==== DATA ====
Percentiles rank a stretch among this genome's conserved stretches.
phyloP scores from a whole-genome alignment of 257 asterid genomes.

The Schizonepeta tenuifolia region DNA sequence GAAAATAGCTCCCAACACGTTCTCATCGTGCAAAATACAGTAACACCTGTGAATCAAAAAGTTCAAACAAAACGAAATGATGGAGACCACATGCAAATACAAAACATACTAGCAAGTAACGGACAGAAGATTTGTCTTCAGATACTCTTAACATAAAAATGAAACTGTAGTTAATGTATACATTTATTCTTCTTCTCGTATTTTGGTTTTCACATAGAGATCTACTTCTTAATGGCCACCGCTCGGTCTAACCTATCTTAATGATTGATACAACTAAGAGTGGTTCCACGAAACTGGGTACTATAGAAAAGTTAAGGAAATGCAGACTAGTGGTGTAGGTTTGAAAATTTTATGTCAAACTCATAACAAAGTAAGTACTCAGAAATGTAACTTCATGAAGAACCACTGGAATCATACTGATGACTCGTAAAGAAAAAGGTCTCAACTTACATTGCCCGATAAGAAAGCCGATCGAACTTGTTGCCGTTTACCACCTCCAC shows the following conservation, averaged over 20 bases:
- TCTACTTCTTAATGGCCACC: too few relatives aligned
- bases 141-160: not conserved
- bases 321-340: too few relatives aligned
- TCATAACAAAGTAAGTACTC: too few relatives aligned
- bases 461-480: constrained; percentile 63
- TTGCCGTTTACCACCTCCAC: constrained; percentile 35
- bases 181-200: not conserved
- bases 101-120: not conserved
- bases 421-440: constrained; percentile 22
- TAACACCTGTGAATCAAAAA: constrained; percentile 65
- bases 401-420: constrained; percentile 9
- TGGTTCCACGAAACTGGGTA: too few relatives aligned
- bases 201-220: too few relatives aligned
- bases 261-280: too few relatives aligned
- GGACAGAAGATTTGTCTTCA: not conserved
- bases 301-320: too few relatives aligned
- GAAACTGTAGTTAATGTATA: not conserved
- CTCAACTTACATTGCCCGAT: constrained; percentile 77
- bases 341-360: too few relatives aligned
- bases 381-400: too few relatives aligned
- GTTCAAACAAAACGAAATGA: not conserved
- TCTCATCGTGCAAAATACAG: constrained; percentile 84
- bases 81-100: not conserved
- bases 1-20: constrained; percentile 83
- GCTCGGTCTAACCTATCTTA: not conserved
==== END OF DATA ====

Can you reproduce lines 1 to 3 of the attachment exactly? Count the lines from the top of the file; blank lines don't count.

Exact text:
Percentiles rank a stretch among this genome's conserved stretches.
phyloP scores from a whole-genome alignment of 257 asterid genomes.

The Schizonepeta tenuifolia region DNA sequence GAAAATAGCTCCCAACACGTTCTCATCGTGCAAAATACAGTAACACCTGTGAATCAAAAAGTTCAAACAAAACGAAATGATGGAGACCACATGCAAATACAAAACATACTAGCAAGTAACGGACAGAAGATTTGTCTTCAGATACTCTTAACATAAAAATGAAACTGTAGTTAATGTATACATTTATTCTTCTTCTCGTATTTTGGTTTTCACATAGAGATCTACTTCTTAATGGCCACCGCTCGGTCTAACCTATCTTAATGATTGATACAACTAAGAGTGGTTCCACGAAACTGGGTACTATAGAAAAGTTAAGGAAATGCAGACTAGTGGTGTAGGTTTGAAAATTTTATGTCAAACTCATAACAAAGTAAGTACTCAGAAATGTAACTTCATGAAGAACCACTGGAATCATACTGATGACTCGTAAAGAAAAAGGTCTCAACTTACATTGCCCGATAAGAAAGCCGATCGAACTTGTTGCCGTTTACCACCTCCAC shows the following conservation, averaged over 20 bases: